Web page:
Natural Enemies


Natural Enemies Essay, Research Paper

Natural Enemies

How does the president get to the eyes and ears of the public? How do we allow presidential policies and information to be transmitted? It is through newspapers, television, and radio that we as society get most of our political resources. The media is an essential part of yesterday and today?s political scene. In Newsmakers: the Press and the Presidents, Howard Smith and Luanne Norris portray how the media affects individual presidencies, and what kind of concerns each side projects. Overall, the press plays a vital role in reflecting information between the president and the public.

Together the press and the president create news and coverage, but through it all they have become natural enemies. It is a battle for each party because every president needs the press to inform the public of what he says. Policies need to be known by society and with the media being the natural conveyer there are bound to be issues.

?The media agenda seems to have direct, sometimes strong, influence upon the policy agenda of elite decision makers.?(Rogers, Deaning) This idea seems to ring truth. The media may influence attention by policymakers in less direct ways; however, the public?s familiarity with political matters is closely related to the amount and duration of attention these affairs receive in the mass media. We don?t tend to realize the capacity at which we rely on the media for direct information. It?s in a sense like watching a television show on 20/20. The first side of the story is presented to us and we completely put all of our trust into it as if it were the only likely answer. We immediately adopt that side only to discover that the other alternative is just as powerful. The meaning behind this is if we were presented with both sides of every political issue or scandal we might be able to have greater effects on them.

The press portrays each individual presidency differently. Whether or not the press agrees with the president, and whether or not the president agrees with the press, entirely effects what news will be considered important.

?The press has a huge and identifiable impact?Officials believe that the media do a lot to set the policy agenda and influence how an issue is understood by policymakers, interest groups, and the public.?(Linsky)

Lets take the Bill Clinton controversy for example. The press consistently flooded our lives with Clinton?s personal life, and in doing so neglected to report the real presidential issues. We allow the media to entrap our thoughts and concerns until we realize that all we are paying attention to is hyped up drama about our president?s personal life. Whether or not the president engaged in sexual relations with Monica Lewinsky became the focus of our nation. We completely abandoned the idea of assessing the president?s real attributes. We didn?t allow ourselves to pay attention to the fact that he has helped in strengthening our economy and funding our schools. He has also come up with several ways to combat drugs and crime. So in a way we find the personal issues of our president more gratifying than what he has actually done for the well being of this country.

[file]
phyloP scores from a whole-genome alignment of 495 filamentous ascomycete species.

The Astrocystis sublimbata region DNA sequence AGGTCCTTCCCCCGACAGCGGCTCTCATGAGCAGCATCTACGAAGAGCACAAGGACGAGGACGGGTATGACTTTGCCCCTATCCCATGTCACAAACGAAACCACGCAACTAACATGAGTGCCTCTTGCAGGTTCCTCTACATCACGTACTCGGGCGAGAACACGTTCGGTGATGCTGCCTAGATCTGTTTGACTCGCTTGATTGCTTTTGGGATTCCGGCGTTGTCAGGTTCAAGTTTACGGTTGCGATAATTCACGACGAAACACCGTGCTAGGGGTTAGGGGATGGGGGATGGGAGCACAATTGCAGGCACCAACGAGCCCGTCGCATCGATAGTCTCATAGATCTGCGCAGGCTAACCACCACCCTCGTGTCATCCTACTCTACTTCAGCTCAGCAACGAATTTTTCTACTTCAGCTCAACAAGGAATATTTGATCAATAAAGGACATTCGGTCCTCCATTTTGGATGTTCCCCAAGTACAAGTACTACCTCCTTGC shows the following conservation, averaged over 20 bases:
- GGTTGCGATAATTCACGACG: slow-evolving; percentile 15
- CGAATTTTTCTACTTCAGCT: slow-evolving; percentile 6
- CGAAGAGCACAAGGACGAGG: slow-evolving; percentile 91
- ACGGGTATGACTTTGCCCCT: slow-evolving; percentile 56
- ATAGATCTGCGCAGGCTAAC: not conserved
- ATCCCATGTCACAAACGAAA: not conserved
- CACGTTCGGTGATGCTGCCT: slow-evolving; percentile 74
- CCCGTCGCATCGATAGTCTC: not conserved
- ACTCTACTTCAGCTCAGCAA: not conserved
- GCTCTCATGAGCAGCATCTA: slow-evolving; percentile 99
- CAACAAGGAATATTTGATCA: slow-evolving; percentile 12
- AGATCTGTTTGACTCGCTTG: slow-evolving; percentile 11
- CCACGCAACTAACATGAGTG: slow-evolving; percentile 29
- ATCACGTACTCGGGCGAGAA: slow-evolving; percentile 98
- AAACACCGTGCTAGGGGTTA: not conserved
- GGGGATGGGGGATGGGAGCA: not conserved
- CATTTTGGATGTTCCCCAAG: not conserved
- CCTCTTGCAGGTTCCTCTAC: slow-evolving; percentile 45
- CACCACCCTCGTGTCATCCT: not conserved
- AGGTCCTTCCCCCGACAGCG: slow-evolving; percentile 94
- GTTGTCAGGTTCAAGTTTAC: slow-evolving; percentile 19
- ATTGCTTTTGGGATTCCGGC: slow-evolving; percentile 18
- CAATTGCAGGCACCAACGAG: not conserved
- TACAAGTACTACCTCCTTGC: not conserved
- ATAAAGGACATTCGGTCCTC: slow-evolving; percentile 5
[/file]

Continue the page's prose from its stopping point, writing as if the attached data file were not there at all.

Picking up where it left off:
In using Bill Clinton as an example we see how carried away the press and media can get in reporting what is worthwhile. However other presidents have endured the same type of media exploitation, but with different results.

When Harry S. Truman was president he created a stir in the way things were done. All American presidents had their problems with the press, but no other president ever engaged in such open fights with the press as Truman did. As a result Truman experienced few papers that actually backed him. Typically one would think that this would have a lasting effect on his presidency and society. This wasn?t the case at all. During Truman?s presidential campaign in 1948, most papers in the country supported his rival, Thomas Dewey. The press was purposely down on Truman, but the thing was that the American public loved the aggressive president. They thought he was straightforward and honest. They thought it was humorous the way that he handled the press. Truman remained on top regardless of the type of press he received. He was able to speak to the people through his knowledge and wisdom rather than through the media?s surreal attempt at creating a realistic view of him.

For centuries the American press has almost been a sacred entity. No one was supposed to question it. The press could attack whomever and whatever it wished, but no one was to attack it. Today we have to realize that what may be considered news, could very well be the opposite. What the press and media perceive as important and vital is in many instances not. Keeping in mind the purpose of news and the importance of it should help in leading us to a more professional and focused society.

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